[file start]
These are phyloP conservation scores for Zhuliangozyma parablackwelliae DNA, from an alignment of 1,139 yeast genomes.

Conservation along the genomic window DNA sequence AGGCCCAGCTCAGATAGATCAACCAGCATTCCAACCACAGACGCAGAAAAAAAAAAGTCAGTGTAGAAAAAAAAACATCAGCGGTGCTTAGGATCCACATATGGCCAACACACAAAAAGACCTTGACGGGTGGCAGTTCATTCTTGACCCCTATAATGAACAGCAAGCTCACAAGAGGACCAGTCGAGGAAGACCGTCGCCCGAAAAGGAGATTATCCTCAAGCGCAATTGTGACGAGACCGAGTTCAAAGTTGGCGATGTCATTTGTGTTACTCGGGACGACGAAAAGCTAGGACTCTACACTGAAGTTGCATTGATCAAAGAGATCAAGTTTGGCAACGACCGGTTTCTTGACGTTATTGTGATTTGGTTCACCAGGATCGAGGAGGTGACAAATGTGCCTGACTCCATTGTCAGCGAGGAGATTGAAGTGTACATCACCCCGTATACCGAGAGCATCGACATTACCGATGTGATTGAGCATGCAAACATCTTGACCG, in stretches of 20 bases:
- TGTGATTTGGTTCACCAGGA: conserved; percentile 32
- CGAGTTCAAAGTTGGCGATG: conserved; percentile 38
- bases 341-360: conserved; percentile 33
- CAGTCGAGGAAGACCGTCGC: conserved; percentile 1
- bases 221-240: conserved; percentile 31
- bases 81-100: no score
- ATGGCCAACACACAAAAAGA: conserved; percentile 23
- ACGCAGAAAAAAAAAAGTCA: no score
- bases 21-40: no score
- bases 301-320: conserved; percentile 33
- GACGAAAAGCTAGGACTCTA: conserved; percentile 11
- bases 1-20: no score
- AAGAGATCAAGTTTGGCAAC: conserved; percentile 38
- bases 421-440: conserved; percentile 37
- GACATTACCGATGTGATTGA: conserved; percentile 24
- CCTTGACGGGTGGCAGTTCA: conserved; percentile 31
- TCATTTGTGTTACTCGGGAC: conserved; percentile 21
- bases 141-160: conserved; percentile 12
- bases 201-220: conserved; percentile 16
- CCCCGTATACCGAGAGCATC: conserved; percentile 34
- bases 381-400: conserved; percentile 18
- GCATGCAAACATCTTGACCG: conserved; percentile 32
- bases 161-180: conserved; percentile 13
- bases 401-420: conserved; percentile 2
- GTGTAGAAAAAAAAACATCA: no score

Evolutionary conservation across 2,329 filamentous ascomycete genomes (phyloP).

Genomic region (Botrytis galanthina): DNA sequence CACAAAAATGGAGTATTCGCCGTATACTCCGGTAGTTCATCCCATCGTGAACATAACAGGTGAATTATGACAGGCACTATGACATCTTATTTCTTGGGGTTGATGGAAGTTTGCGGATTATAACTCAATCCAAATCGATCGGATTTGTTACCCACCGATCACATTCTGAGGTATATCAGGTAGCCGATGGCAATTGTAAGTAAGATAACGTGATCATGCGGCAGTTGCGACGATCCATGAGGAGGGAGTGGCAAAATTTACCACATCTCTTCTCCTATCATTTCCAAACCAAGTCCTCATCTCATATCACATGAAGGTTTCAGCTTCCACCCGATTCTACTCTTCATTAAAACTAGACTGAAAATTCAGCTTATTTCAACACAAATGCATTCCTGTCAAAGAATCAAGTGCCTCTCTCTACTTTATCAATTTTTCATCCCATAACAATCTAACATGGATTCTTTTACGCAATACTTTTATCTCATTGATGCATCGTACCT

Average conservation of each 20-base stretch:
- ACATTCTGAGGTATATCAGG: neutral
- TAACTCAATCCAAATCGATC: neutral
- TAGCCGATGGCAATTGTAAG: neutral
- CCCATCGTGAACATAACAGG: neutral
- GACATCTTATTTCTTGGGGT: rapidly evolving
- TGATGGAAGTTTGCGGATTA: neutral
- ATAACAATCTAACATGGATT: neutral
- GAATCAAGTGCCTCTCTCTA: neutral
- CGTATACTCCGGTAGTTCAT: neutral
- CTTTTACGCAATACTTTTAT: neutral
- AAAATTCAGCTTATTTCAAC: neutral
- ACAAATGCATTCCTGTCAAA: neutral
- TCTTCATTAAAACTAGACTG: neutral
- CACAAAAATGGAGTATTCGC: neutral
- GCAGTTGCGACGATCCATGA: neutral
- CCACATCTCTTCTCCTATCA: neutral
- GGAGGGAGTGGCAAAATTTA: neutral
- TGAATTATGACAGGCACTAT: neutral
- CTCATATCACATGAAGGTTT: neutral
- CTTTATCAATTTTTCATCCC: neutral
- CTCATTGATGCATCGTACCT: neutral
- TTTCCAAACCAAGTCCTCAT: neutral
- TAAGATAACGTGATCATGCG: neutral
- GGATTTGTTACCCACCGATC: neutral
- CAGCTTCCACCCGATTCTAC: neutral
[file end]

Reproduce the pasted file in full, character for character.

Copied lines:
These are phyloP conservation scores for Zhuliangozyma parablackwelliae DNA, from an alignment of 1,139 yeast genomes.

Conservation along the genomic window DNA sequence AGGCCCAGCTCAGATAGATCAACCAGCATTCCAACCACAGACGCAGAAAAAAAAAAGTCAGTGTAGAAAAAAAAACATCAGCGGTGCTTAGGATCCACATATGGCCAACACACAAAAAGACCTTGACGGGTGGCAGTTCATTCTTGACCCCTATAATGAACAGCAAGCTCACAAGAGGACCAGTCGAGGAAGACCGTCGCCCGAAAAGGAGATTATCCTCAAGCGCAATTGTGACGAGACCGAGTTCAAAGTTGGCGATGTCATTTGTGTTACTCGGGACGACGAAAAGCTAGGACTCTACACTGAAGTTGCATTGATCAAAGAGATCAAGTTTGGCAACGACCGGTTTCTTGACGTTATTGTGATTTGGTTCACCAGGATCGAGGAGGTGACAAATGTGCCTGACTCCATTGTCAGCGAGGAGATTGAAGTGTACATCACCCCGTATACCGAGAGCATCGACATTACCGATGTGATTGAGCATGCAAACATCTTGACCG, in stretches of 20 bases:
- TGTGATTTGGTTCACCAGGA: conserved; percentile 32
- CGAGTTCAAAGTTGGCGATG: conserved; percentile 38
- bases 341-360: conserved; percentile 33
- CAGTCGAGGAAGACCGTCGC: conserved; percentile 1
- bases 221-240: conserved; percentile 31
- bases 81-100: no score
- ATGGCCAACACACAAAAAGA: conserved; percentile 23
- ACGCAGAAAAAAAAAAGTCA: no score
- bases 21-40: no score
- bases 301-320: conserved; percentile 33
- GACGAAAAGCTAGGACTCTA: conserved; percentile 11
- bases 1-20: no score
- AAGAGATCAAGTTTGGCAAC: conserved; percentile 38
- bases 421-440: conserved; percentile 37
- GACATTACCGATGTGATTGA: conserved; percentile 24
- CCTTGACGGGTGGCAGTTCA: conserved; percentile 31
- TCATTTGTGTTACTCGGGAC: conserved; percentile 21
- bases 141-160: conserved; percentile 12
- bases 201-220: conserved; percentile 16
- CCCCGTATACCGAGAGCATC: conserved; percentile 34
- bases 381-400: conserved; percentile 18
- GCATGCAAACATCTTGACCG: conserved; percentile 32
- bases 161-180: conserved; percentile 13
- bases 401-420: conserved; percentile 2
- GTGTAGAAAAAAAAACATCA: no score

Evolutionary conservation across 2,329 filamentous ascomycete genomes (phyloP).

Genomic region (Botrytis galanthina): DNA sequence CACAAAAATGGAGTATTCGCCGTATACTCCGGTAGTTCATCCCATCGTGAACATAACAGGTGAATTATGACAGGCACTATGACATCTTATTTCTTGGGGTTGATGGAAGTTTGCGGATTATAACTCAATCCAAATCGATCGGATTTGTTACCCACCGATCACATTCTGAGGTATATCAGGTAGCCGATGGCAATTGTAAGTAAGATAACGTGATCATGCGGCAGTTGCGACGATCCATGAGGAGGGAGTGGCAAAATTTACCACATCTCTTCTCCTATCATTTCCAAACCAAGTCCTCATCTCATATCACATGAAGGTTTCAGCTTCCACCCGATTCTACTCTTCATTAAAACTAGACTGAAAATTCAGCTTATTTCAACACAAATGCATTCCTGTCAAAGAATCAAGTGCCTCTCTCTACTTTATCAATTTTTCATCCCATAACAATCTAACATGGATTCTTTTACGCAATACTTTTATCTCATTGATGCATCGTACCT

Average conservation of each 20-base stretch:
- ACATTCTGAGGTATATCAGG: neutral
- TAACTCAATCCAAATCGATC: neutral
- TAGCCGATGGCAATTGTAAG: neutral
- CCCATCGTGAACATAACAGG: neutral
- GACATCTTATTTCTTGGGGT: rapidly evolving
- TGATGGAAGTTTGCGGATTA: neutral
- ATAACAATCTAACATGGATT: neutral
- GAATCAAGTGCCTCTCTCTA: neutral
- CGTATACTCCGGTAGTTCAT: neutral
- CTTTTACGCAATACTTTTAT: neutral
- AAAATTCAGCTTATTTCAAC: neutral
- ACAAATGCATTCCTGTCAAA: neutral
- TCTTCATTAAAACTAGACTG: neutral
- CACAAAAATGGAGTATTCGC: neutral
- GCAGTTGCGACGATCCATGA: neutral
- CCACATCTCTTCTCCTATCA: neutral
- GGAGGGAGTGGCAAAATTTA: neutral
- TGAATTATGACAGGCACTAT: neutral
- CTCATATCACATGAAGGTTT: neutral
- CTTTATCAATTTTTCATCCC: neutral
- CTCATTGATGCATCGTACCT: neutral
- TTTCCAAACCAAGTCCTCAT: neutral
- TAAGATAACGTGATCATGCG: neutral
- GGATTTGTTACCCACCGATC: neutral
- CAGCTTCCACCCGATTCTAC: neutral